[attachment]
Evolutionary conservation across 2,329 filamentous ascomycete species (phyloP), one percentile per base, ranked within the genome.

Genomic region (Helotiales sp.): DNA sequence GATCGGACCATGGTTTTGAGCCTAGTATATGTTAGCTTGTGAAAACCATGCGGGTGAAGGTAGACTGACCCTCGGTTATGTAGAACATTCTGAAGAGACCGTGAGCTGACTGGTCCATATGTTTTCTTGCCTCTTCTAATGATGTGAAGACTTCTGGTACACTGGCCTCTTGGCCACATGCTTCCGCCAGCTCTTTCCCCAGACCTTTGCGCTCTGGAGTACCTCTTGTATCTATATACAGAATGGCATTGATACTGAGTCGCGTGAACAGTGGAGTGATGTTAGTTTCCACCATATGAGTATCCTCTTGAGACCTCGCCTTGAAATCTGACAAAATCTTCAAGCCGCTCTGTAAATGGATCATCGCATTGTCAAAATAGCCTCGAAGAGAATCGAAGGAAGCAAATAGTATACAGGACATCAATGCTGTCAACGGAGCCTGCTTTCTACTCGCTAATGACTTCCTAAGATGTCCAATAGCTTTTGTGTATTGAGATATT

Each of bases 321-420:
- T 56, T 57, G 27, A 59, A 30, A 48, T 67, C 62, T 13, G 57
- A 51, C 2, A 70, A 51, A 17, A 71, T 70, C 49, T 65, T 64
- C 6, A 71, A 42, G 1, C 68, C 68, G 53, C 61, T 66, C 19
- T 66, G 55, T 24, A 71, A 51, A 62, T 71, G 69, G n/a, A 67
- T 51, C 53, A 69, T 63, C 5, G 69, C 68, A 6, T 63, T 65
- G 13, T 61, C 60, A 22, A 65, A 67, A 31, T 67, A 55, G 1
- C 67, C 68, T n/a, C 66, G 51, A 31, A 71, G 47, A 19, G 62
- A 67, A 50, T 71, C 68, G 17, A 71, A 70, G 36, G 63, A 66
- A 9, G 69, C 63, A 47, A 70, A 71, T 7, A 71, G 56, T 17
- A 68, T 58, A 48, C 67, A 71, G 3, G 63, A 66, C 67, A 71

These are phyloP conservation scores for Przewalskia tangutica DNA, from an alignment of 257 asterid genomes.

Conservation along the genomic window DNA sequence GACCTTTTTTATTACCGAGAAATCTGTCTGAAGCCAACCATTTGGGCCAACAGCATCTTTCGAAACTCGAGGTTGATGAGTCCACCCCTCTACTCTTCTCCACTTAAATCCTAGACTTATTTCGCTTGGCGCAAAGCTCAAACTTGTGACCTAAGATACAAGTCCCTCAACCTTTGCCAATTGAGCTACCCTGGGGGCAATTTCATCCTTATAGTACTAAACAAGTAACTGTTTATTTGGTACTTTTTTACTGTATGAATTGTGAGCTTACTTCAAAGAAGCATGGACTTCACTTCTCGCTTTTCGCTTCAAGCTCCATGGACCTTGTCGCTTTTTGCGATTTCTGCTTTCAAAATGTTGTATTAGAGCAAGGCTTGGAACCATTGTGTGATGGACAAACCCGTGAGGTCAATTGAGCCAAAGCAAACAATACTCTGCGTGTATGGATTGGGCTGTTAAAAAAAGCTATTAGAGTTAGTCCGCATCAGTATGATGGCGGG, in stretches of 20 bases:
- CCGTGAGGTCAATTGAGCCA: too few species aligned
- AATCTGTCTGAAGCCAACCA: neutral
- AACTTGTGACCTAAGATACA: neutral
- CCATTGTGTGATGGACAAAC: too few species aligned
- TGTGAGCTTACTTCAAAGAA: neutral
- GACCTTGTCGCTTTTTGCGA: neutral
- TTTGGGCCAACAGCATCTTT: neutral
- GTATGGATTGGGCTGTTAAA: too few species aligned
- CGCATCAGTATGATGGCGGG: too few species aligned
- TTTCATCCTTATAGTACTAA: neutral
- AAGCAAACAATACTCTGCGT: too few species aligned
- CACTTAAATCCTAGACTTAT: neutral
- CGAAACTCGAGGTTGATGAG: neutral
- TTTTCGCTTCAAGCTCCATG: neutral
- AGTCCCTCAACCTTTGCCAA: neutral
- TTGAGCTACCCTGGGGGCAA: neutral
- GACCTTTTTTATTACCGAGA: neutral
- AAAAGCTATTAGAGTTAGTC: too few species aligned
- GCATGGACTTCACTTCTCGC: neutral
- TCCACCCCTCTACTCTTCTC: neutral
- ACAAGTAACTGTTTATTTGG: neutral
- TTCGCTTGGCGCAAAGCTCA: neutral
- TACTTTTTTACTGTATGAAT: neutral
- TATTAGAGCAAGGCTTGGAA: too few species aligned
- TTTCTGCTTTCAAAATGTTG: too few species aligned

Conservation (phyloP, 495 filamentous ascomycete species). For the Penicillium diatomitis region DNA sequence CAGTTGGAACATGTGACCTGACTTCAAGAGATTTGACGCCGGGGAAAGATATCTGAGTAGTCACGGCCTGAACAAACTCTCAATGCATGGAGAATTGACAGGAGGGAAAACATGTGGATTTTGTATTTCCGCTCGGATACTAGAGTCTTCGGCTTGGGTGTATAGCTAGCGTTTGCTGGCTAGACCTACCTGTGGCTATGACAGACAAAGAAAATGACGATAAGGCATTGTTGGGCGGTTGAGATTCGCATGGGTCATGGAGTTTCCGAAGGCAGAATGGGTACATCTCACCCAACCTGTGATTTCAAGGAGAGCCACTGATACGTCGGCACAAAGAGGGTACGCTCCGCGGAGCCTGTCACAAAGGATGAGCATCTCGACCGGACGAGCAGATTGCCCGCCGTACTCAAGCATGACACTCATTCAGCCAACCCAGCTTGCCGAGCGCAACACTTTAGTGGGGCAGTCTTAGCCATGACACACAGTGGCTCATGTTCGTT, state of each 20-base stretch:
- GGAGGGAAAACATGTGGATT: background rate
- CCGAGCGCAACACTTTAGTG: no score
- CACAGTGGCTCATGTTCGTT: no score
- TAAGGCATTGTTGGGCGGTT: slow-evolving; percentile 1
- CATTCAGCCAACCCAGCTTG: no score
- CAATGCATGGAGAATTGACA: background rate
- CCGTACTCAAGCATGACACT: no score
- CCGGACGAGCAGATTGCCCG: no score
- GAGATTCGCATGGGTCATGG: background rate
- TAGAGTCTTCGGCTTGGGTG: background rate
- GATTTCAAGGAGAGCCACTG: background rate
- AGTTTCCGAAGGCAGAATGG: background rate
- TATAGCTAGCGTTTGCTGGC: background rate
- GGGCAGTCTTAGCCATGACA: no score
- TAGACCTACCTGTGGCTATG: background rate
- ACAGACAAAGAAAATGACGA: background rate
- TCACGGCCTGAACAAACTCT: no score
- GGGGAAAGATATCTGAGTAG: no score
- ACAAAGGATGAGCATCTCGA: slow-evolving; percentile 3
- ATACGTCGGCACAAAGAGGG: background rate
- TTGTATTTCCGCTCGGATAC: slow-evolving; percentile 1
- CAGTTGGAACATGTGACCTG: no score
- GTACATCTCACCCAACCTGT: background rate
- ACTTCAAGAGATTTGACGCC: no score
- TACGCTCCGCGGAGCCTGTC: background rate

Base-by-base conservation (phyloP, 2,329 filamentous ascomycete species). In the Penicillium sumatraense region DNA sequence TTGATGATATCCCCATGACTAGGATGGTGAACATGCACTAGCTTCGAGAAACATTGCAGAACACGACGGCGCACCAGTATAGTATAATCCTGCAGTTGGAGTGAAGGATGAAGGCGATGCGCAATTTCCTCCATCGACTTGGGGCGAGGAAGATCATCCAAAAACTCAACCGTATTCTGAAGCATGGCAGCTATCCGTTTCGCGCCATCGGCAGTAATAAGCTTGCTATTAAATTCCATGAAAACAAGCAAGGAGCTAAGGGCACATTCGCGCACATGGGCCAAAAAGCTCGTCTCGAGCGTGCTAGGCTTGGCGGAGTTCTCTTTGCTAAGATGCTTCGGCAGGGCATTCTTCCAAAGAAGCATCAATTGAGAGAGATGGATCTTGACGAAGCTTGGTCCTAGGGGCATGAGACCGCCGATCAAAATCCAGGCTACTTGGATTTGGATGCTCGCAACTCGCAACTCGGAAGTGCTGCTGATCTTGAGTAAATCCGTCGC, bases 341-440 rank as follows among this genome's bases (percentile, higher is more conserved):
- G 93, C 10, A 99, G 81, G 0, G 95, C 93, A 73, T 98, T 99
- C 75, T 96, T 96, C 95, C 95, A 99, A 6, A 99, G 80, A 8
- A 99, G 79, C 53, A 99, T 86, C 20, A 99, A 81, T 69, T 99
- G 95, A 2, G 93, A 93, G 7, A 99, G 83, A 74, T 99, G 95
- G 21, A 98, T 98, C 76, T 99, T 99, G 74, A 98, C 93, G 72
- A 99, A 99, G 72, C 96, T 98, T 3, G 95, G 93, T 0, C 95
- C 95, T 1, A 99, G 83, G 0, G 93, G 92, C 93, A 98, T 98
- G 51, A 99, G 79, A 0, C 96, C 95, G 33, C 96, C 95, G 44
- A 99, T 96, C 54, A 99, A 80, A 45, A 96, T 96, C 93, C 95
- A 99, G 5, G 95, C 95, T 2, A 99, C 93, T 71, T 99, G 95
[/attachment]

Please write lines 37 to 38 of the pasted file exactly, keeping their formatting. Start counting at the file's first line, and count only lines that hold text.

- TTCGCTTGGCGCAAAGCTCA: neutral
- TACTTTTTTACTGTATGAAT: neutral